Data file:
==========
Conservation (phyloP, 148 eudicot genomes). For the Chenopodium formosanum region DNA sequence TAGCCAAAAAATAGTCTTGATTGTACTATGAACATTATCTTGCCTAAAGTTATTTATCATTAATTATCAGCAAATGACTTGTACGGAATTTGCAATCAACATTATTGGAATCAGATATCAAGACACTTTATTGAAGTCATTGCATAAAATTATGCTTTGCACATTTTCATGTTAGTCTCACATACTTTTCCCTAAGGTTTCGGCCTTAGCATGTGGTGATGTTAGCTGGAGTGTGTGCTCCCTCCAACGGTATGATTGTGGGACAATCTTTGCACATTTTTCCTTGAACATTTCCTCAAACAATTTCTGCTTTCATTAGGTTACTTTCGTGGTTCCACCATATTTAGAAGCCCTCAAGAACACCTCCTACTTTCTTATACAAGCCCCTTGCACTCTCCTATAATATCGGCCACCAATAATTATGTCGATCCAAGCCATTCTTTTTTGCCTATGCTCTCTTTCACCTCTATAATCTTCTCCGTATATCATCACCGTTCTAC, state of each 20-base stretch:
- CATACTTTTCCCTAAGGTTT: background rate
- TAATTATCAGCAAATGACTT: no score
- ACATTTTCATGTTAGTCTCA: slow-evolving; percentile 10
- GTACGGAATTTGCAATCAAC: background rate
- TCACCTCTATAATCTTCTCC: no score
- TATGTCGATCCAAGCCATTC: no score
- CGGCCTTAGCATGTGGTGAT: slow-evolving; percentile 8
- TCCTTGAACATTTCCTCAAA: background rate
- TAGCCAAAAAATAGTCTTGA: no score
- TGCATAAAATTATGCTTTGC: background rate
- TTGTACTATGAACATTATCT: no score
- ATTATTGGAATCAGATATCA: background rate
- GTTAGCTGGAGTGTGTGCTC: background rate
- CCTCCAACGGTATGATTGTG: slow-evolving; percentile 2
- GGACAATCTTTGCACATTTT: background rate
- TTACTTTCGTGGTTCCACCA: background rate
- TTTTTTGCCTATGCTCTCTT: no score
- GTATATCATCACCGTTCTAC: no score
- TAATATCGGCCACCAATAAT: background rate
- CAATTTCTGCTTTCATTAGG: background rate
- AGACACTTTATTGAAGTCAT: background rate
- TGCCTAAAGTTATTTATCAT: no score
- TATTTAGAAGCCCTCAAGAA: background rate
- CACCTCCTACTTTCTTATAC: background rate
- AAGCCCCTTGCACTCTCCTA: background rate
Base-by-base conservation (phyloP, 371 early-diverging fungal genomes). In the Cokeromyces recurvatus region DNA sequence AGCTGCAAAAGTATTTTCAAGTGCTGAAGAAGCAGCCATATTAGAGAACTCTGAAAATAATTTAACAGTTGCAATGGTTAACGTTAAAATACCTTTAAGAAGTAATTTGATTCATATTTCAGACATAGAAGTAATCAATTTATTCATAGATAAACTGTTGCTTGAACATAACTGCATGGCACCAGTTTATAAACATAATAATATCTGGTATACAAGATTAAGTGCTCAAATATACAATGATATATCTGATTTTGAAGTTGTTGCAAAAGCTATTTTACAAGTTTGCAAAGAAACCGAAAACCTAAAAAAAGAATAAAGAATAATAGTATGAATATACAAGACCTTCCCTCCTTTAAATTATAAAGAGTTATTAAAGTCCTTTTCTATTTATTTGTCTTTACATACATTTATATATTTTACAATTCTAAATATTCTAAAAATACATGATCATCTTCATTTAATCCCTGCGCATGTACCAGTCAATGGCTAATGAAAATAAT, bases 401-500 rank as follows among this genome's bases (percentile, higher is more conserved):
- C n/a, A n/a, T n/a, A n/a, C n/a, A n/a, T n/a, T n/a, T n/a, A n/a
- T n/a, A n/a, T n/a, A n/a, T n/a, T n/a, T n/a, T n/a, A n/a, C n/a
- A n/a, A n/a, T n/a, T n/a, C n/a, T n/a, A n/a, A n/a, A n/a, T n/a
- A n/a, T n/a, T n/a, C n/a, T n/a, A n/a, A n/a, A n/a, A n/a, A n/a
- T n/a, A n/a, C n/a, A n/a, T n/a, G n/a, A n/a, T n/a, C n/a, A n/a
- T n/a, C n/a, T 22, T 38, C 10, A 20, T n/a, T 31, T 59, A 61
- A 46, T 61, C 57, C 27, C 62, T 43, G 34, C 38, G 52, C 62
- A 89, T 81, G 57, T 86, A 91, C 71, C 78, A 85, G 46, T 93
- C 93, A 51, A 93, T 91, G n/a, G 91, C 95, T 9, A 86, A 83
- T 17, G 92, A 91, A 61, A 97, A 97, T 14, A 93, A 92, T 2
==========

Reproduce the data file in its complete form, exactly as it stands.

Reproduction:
Conservation (phyloP, 148 eudicot genomes). For the Chenopodium formosanum region DNA sequence TAGCCAAAAAATAGTCTTGATTGTACTATGAACATTATCTTGCCTAAAGTTATTTATCATTAATTATCAGCAAATGACTTGTACGGAATTTGCAATCAACATTATTGGAATCAGATATCAAGACACTTTATTGAAGTCATTGCATAAAATTATGCTTTGCACATTTTCATGTTAGTCTCACATACTTTTCCCTAAGGTTTCGGCCTTAGCATGTGGTGATGTTAGCTGGAGTGTGTGCTCCCTCCAACGGTATGATTGTGGGACAATCTTTGCACATTTTTCCTTGAACATTTCCTCAAACAATTTCTGCTTTCATTAGGTTACTTTCGTGGTTCCACCATATTTAGAAGCCCTCAAGAACACCTCCTACTTTCTTATACAAGCCCCTTGCACTCTCCTATAATATCGGCCACCAATAATTATGTCGATCCAAGCCATTCTTTTTTGCCTATGCTCTCTTTCACCTCTATAATCTTCTCCGTATATCATCACCGTTCTAC, state of each 20-base stretch:
- CATACTTTTCCCTAAGGTTT: background rate
- TAATTATCAGCAAATGACTT: no score
- ACATTTTCATGTTAGTCTCA: slow-evolving; percentile 10
- GTACGGAATTTGCAATCAAC: background rate
- TCACCTCTATAATCTTCTCC: no score
- TATGTCGATCCAAGCCATTC: no score
- CGGCCTTAGCATGTGGTGAT: slow-evolving; percentile 8
- TCCTTGAACATTTCCTCAAA: background rate
- TAGCCAAAAAATAGTCTTGA: no score
- TGCATAAAATTATGCTTTGC: background rate
- TTGTACTATGAACATTATCT: no score
- ATTATTGGAATCAGATATCA: background rate
- GTTAGCTGGAGTGTGTGCTC: background rate
- CCTCCAACGGTATGATTGTG: slow-evolving; percentile 2
- GGACAATCTTTGCACATTTT: background rate
- TTACTTTCGTGGTTCCACCA: background rate
- TTTTTTGCCTATGCTCTCTT: no score
- GTATATCATCACCGTTCTAC: no score
- TAATATCGGCCACCAATAAT: background rate
- CAATTTCTGCTTTCATTAGG: background rate
- AGACACTTTATTGAAGTCAT: background rate
- TGCCTAAAGTTATTTATCAT: no score
- TATTTAGAAGCCCTCAAGAA: background rate
- CACCTCCTACTTTCTTATAC: background rate
- AAGCCCCTTGCACTCTCCTA: background rate
Base-by-base conservation (phyloP, 371 early-diverging fungal genomes). In the Cokeromyces recurvatus region DNA sequence AGCTGCAAAAGTATTTTCAAGTGCTGAAGAAGCAGCCATATTAGAGAACTCTGAAAATAATTTAACAGTTGCAATGGTTAACGTTAAAATACCTTTAAGAAGTAATTTGATTCATATTTCAGACATAGAAGTAATCAATTTATTCATAGATAAACTGTTGCTTGAACATAACTGCATGGCACCAGTTTATAAACATAATAATATCTGGTATACAAGATTAAGTGCTCAAATATACAATGATATATCTGATTTTGAAGTTGTTGCAAAAGCTATTTTACAAGTTTGCAAAGAAACCGAAAACCTAAAAAAAGAATAAAGAATAATAGTATGAATATACAAGACCTTCCCTCCTTTAAATTATAAAGAGTTATTAAAGTCCTTTTCTATTTATTTGTCTTTACATACATTTATATATTTTACAATTCTAAATATTCTAAAAATACATGATCATCTTCATTTAATCCCTGCGCATGTACCAGTCAATGGCTAATGAAAATAAT, bases 401-500 rank as follows among this genome's bases (percentile, higher is more conserved):
- C n/a, A n/a, T n/a, A n/a, C n/a, A n/a, T n/a, T n/a, T n/a, A n/a
- T n/a, A n/a, T n/a, A n/a, T n/a, T n/a, T n/a, T n/a, A n/a, C n/a
- A n/a, A n/a, T n/a, T n/a, C n/a, T n/a, A n/a, A n/a, A n/a, T n/a
- A n/a, T n/a, T n/a, C n/a, T n/a, A n/a, A n/a, A n/a, A n/a, A n/a
- T n/a, A n/a, C n/a, A n/a, T n/a, G n/a, A n/a, T n/a, C n/a, A n/a
- T n/a, C n/a, T 22, T 38, C 10, A 20, T n/a, T 31, T 59, A 61
- A 46, T 61, C 57, C 27, C 62, T 43, G 34, C 38, G 52, C 62
- A 89, T 81, G 57, T 86, A 91, C 71, C 78, A 85, G 46, T 93
- C 93, A 51, A 93, T 91, G n/a, G 91, C 95, T 9, A 86, A 83
- T 17, G 92, A 91, A 61, A 97, A 97, T 14, A 93, A 92, T 2